By Mel Luymes
Do you hate wearing a mask? Yeah, me too.
I’ve got a few cute ones, but every time I put one on, I feel terrible. It’s not just because I feel suffocated and I can smell what I ate for lunch (not always a bad thing!), but to me it’s a symbol of these “unprecedented” times. Maybe for a wee moment I forget as I breathe easy and skip carefree towards the grocery store, but I have a sad, sinking feeling as I remember the pandemic and turn around to grab a mask from the vehicle.
This is also the point I remember that I had forgotten my reusable bags too.
In a mask, I feel like I can’t communicate. I can’t tell who is talking to me, or what they are saying. Some days, when I don’t feel like smiling at people, I don’t. What’s the point? They can’t see it anyways. The only plus side is that I don’t self-consciously check my teeth for bits of spinach or black pepper.
I bought some adorable masks in South Korea when I taught English there a decade ago. It was common, all year round, for people to be wearing masks in public and for students to wear them to school. I felt offended and put off because I assumed these people were ultra-germaphobes and thought the rest of us could contaminate them. Until I came to work with a cough and my Korean co-workers stayed clear of me and gave me awkward glances. A Korean friend politely explained that it is respectful to wear a mask when I’m sick or if people in my house are sick. A mask saves my potentially germy spittle from flying everywhere, especially useful when packed into subway cars like sardines!
Only then did I really get that wearing a mask is an act of kindness. Duh. When I understood that, I saw that the masked Koreans at the grocery store were protecting me from getting sick, or worse. So what if I couldn’t see their smile, the mask was smile enough. I did a 180 in my views on masks during my time there.
But fast forward to here and now, and it is mandated that we wear masks. Mandated to be respectful and slow the transmission of a virus. Somehow that changes things, doesn’t it?
This mask issue (and the pandemic itself) has now become a breeding ground for conspiracy theories and anti-government sentiment. Do masks even work? Is this virus a hoax? Is the government taking away our freedom?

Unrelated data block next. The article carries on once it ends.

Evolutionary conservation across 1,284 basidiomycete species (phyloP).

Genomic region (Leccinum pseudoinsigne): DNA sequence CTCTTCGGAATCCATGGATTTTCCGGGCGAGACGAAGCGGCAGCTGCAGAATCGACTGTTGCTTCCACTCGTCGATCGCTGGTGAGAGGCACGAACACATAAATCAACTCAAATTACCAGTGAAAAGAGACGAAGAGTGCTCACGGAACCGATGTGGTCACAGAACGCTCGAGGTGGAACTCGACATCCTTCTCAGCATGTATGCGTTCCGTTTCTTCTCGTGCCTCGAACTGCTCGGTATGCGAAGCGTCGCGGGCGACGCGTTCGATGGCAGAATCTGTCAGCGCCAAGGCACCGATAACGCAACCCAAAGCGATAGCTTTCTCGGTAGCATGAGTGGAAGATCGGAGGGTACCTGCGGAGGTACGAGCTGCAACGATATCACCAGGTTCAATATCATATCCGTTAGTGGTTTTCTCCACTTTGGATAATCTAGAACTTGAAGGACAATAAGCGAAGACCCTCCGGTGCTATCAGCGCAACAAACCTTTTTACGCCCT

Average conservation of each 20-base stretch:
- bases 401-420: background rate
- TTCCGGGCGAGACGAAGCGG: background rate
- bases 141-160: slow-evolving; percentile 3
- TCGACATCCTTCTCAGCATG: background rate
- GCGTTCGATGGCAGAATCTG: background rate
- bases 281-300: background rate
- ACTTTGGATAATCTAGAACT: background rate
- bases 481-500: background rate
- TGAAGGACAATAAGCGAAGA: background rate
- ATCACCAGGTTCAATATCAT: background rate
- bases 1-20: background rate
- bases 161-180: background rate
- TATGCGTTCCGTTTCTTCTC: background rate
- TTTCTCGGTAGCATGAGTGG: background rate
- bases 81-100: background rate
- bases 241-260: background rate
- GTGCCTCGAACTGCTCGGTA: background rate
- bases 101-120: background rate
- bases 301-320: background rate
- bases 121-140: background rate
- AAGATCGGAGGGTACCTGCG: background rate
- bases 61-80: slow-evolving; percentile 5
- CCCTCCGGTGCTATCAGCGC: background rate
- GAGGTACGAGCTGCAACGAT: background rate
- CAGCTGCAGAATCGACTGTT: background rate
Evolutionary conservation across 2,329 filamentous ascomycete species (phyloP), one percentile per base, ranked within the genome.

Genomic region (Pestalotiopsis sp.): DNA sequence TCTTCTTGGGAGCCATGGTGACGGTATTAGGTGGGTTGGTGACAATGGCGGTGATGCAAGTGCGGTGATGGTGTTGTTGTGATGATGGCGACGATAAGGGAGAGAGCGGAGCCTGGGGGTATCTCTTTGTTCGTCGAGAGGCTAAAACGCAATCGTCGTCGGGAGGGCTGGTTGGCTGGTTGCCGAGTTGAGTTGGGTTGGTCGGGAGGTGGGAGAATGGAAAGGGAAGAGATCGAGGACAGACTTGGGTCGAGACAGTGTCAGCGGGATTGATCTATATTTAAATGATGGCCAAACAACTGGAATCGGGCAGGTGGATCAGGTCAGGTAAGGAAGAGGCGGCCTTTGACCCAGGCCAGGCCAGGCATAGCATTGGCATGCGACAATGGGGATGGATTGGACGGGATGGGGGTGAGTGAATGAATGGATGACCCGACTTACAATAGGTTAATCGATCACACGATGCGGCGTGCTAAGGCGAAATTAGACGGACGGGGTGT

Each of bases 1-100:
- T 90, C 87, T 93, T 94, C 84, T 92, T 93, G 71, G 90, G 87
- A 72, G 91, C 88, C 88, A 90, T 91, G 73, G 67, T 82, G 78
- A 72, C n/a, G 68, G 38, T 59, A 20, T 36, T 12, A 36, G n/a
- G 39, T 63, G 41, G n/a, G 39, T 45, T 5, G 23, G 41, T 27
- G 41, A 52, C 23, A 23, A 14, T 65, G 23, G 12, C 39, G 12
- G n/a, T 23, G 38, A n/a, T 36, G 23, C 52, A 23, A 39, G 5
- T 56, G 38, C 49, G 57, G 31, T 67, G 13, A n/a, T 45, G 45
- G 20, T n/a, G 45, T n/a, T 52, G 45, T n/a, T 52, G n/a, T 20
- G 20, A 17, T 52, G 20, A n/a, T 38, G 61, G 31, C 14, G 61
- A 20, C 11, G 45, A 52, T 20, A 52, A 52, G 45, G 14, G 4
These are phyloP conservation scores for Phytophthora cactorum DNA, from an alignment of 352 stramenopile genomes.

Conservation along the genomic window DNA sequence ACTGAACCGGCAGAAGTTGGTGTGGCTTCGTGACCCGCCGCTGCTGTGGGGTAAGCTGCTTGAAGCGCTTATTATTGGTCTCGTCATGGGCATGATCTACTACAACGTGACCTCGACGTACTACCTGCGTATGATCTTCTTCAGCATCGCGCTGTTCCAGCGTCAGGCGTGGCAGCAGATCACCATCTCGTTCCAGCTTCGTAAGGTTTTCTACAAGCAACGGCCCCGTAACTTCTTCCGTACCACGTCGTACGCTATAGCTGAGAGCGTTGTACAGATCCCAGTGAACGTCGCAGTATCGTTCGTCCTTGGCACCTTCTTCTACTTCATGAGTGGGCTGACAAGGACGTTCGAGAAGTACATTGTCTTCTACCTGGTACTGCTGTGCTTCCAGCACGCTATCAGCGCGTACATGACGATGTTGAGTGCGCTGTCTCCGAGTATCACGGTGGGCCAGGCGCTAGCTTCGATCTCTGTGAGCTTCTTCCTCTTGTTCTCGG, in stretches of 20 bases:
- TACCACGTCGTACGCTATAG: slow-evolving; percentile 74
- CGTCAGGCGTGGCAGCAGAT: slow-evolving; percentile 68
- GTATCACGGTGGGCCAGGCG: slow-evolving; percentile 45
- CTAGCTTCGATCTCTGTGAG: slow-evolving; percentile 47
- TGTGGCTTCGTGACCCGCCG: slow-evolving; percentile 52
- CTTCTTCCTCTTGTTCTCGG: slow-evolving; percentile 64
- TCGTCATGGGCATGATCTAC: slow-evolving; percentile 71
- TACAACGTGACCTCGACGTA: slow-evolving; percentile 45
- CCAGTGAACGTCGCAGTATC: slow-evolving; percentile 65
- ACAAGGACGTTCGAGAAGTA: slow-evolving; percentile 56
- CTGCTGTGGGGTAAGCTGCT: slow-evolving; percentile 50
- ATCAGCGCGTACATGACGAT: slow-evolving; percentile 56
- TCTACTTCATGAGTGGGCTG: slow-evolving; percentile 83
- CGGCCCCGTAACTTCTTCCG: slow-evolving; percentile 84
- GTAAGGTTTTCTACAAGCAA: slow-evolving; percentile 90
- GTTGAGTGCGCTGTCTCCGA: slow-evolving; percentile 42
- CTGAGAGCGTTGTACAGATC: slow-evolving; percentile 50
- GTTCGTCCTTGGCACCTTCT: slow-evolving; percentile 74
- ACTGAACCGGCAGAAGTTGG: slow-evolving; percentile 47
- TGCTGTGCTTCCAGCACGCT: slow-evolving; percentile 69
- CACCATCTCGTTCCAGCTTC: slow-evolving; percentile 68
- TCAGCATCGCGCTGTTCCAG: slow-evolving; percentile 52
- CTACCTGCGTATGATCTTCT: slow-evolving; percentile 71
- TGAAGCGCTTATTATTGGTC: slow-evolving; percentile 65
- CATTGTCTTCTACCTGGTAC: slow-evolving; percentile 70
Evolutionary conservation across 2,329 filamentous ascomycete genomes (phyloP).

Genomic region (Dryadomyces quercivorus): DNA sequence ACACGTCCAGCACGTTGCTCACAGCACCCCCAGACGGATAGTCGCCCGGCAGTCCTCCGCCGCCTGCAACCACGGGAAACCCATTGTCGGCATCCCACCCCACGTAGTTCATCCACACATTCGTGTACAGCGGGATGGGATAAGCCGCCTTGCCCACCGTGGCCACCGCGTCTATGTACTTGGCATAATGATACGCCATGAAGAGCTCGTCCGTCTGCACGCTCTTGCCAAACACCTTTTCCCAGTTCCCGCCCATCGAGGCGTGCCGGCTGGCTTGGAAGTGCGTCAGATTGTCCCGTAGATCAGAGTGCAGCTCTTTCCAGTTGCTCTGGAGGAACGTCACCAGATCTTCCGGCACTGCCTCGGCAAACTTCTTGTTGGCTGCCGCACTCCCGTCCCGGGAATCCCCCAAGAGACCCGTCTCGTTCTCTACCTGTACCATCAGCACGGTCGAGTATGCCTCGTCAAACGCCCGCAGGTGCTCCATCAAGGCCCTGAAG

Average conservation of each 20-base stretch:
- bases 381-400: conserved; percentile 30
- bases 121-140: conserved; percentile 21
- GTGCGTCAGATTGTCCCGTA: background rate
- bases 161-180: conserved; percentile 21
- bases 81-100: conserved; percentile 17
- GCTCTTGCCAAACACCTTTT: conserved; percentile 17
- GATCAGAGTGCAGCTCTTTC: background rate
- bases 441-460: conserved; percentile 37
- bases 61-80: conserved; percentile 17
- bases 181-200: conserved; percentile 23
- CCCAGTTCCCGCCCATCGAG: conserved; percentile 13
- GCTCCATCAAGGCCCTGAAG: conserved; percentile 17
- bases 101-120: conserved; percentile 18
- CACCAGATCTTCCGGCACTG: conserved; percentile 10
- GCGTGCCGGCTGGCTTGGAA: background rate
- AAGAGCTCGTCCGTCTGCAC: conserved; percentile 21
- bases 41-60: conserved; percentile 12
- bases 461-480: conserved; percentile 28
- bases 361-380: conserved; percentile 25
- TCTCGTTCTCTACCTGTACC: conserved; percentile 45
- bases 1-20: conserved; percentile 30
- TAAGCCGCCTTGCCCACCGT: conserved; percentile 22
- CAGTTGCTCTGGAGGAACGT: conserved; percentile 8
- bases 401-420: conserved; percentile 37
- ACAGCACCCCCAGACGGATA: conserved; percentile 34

I get it. Nobody likes wearing a mask or being told what to do, whether by the law or from peer pressure. This pandemic sucks. For everyone. And in different ways. There is so much to be angry about and it is natural to want to blame someone.
The government is an easy target. And call me naive, but these ARE the people we elected and hold responsible to make difficult decisions on our behalf for the greater good. No doubt, our leaders are losing sleep over this. We won’t know which is the “right” decision for several years. Maybe there is no right decision.
I’m thinking, though, that this goes deep to the heart of our individual rights and responsibilities living as members of a community. A throwback to high school civics class: as Canadian citizens, we have the right to education, healthcare, justice, etc. but have a responsibility to pay taxes, obey laws, vote, etc.
On one hand, we have a right to free speech, but that really depends on what we’re saying and if it impacts the freedoms of others. Swearing in public parks could get a fine (note to self), and stating false accusations is considered slander or libel under the Criminal Code. Things get really muddy in times like these when we don’t know what is fact or what is fiction, but I would think twice before retweeting something if there would actually be consequences for spreading fake news.
Of course, we can (and should) challenge our politicians and lawmakers but it is a slippery slope to challenge or ignore the institution of law or government itself. These officials are the ones who are, and will be, held responsible for the greater good. Advertisers, fear-mongers or click-bait creators are not.
Communities work when each member takes personal responsibility for their contribution to that community. Being a good member of society means that I’m willing to consider that I might be part of the problem, and take action to protect people from myself.
And it is more than just spreading a virus or spreading fake news. A few months back, a truck sped past me and then sped past a few other vehicles, nearly caused a head-on, multi-vehicle collision before hitting the shoulder and somersaulting into a corn field. Thank goodness the driver and everyone else was okay. But I have been a more careful driver since seeing that. My being late for an appointment or needing to respond to a text message is not anyone else’s problem and I should not make it anyone else’s problem. I’m responsible for driving safely and paying attention, and I need to trust that others are doing the same.
But I’m not stopping there. What else am I responsible for? Recycling? Properly disposing of old tires? Improving soil health?
And where else could I be part of the problem? My having a bad day isn’t anyone else’s problem, and I don’t need make it theirs. I think we have a responsibility to deal with our own anger, unconscious bias or negativity and not put it into our families, onto children or into the community.
This level of kindness and responsibility can’t be mandated, can it? Imagine if we were required to hold doors open for little old ladies, or go to therapy to manage our childhood traumas?
Though I hate wearing masks, I love that moment when I catch another person’s eye and we both smile despite ourselves, creasing our eyes. As if to laugh at how ridiculous our masks are and how painful this whole pandemic is, or to acknowledge the kindness and respect of the other for wearing a mask.
It reminds me again how connected we are. And that’s why I wear a mask. ◊